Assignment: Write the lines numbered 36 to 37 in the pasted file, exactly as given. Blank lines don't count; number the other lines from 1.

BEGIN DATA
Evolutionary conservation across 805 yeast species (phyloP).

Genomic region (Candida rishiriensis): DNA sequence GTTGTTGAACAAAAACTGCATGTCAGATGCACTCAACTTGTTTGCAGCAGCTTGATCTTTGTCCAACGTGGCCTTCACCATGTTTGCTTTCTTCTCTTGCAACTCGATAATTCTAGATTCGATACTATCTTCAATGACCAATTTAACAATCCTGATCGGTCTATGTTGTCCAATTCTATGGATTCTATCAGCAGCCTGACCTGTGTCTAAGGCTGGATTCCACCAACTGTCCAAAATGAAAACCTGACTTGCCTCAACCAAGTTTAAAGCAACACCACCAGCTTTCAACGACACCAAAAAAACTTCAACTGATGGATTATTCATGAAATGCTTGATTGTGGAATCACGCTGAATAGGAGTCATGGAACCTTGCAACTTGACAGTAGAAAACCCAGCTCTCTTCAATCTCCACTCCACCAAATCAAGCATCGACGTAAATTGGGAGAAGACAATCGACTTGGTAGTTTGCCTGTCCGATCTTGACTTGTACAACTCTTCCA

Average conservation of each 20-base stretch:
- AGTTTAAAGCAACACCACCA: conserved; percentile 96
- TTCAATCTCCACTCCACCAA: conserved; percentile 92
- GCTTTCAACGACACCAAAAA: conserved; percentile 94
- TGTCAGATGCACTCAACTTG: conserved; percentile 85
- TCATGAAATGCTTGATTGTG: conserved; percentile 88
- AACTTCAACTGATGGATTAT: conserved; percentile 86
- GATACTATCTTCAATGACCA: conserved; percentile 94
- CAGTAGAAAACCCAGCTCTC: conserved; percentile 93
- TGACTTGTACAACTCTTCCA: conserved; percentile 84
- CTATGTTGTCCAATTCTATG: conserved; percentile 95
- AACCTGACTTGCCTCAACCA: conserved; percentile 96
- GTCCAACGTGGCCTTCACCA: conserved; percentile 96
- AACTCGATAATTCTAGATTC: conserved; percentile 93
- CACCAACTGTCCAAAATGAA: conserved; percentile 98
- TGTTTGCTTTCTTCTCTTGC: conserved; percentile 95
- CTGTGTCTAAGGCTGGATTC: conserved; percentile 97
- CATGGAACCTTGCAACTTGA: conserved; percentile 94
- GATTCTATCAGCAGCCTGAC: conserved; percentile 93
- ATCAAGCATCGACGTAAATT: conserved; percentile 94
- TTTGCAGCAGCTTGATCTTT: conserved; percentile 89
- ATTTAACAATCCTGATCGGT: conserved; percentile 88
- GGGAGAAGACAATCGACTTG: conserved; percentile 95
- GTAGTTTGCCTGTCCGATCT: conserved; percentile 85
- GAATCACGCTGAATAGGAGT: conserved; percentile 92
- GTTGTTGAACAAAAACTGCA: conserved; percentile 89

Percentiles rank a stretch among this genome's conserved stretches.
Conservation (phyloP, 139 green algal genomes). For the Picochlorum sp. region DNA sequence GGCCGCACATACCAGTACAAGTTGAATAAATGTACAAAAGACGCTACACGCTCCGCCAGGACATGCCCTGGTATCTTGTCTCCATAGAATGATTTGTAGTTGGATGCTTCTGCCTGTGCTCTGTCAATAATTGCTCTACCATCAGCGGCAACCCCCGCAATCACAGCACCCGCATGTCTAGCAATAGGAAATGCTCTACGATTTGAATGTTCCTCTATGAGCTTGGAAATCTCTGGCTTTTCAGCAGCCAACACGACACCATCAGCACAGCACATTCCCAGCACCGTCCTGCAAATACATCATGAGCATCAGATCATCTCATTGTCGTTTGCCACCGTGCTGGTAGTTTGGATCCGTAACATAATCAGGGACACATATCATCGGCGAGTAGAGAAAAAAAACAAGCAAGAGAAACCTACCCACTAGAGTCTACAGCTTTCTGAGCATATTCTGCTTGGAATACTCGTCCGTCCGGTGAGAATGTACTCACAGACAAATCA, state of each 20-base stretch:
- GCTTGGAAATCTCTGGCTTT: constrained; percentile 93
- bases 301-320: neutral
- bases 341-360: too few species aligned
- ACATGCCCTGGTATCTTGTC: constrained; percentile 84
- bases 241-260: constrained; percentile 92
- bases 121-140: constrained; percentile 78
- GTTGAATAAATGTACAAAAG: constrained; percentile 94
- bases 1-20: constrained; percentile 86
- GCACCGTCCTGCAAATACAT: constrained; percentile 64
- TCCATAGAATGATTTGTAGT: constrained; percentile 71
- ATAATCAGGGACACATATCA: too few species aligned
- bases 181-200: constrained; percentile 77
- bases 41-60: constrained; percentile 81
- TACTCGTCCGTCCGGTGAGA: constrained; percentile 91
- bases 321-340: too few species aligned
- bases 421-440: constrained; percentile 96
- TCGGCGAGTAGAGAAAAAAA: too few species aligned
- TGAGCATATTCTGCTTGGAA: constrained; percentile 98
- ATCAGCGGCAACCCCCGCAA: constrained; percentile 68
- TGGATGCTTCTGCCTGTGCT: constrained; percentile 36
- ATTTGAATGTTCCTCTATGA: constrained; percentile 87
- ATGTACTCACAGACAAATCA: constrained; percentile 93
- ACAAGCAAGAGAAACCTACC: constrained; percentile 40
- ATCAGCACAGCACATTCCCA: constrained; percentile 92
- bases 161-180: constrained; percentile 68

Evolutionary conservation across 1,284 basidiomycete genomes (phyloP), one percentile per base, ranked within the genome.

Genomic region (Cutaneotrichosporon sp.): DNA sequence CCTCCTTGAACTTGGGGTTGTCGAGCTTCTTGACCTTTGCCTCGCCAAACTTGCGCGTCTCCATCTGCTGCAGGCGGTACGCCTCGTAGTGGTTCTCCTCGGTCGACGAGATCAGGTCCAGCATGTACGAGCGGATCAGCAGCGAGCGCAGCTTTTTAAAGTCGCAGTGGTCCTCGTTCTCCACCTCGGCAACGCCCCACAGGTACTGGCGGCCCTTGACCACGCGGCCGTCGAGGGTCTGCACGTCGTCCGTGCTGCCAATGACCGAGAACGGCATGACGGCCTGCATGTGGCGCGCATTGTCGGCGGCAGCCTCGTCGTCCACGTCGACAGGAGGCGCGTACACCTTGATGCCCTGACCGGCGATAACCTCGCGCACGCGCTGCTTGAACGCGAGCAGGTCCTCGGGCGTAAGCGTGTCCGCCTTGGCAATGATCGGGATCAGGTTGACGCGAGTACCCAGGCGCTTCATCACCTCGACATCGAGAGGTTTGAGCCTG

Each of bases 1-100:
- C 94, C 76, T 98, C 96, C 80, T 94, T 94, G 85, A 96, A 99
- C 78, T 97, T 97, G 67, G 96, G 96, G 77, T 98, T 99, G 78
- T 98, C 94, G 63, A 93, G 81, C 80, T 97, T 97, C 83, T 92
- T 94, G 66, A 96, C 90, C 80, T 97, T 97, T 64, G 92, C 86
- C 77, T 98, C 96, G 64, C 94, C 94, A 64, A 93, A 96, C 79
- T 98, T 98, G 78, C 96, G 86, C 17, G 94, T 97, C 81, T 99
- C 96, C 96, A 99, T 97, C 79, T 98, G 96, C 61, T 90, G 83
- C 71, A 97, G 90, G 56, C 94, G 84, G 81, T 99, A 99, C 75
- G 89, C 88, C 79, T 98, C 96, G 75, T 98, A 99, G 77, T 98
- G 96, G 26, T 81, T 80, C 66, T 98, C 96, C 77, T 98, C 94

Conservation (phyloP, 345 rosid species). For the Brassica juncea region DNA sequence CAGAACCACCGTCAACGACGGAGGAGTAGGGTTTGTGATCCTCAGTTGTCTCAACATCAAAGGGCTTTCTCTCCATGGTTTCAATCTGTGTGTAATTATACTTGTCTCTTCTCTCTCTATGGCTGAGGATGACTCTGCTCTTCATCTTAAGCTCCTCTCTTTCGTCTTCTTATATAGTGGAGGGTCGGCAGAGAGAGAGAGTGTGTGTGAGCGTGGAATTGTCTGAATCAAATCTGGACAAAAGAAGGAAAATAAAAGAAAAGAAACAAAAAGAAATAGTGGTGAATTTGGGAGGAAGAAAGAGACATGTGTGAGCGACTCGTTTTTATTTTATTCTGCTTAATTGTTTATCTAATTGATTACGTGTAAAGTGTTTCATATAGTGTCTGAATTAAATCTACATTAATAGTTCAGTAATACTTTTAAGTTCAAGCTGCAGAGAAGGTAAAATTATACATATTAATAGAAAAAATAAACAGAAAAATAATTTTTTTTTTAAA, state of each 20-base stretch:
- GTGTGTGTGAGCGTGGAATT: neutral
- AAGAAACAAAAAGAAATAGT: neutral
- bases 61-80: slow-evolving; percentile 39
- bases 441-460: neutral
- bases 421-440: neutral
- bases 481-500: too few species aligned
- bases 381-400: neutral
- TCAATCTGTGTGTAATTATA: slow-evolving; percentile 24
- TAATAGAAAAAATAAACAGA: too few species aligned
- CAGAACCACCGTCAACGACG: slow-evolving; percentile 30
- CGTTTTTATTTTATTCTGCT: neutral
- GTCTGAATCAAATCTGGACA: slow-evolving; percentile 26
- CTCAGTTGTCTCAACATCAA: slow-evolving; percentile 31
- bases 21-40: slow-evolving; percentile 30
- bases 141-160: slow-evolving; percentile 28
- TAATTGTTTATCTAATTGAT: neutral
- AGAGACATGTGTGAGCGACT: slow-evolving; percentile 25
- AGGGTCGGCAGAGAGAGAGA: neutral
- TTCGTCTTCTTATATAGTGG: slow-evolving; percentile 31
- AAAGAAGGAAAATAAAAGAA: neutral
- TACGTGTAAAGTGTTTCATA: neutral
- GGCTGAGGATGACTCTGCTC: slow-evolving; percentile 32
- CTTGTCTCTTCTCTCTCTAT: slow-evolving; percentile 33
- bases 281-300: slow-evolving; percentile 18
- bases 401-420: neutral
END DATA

- bases 121-140: constrained; percentile 78
- GTTGAATAAATGTACAAAAG: constrained; percentile 94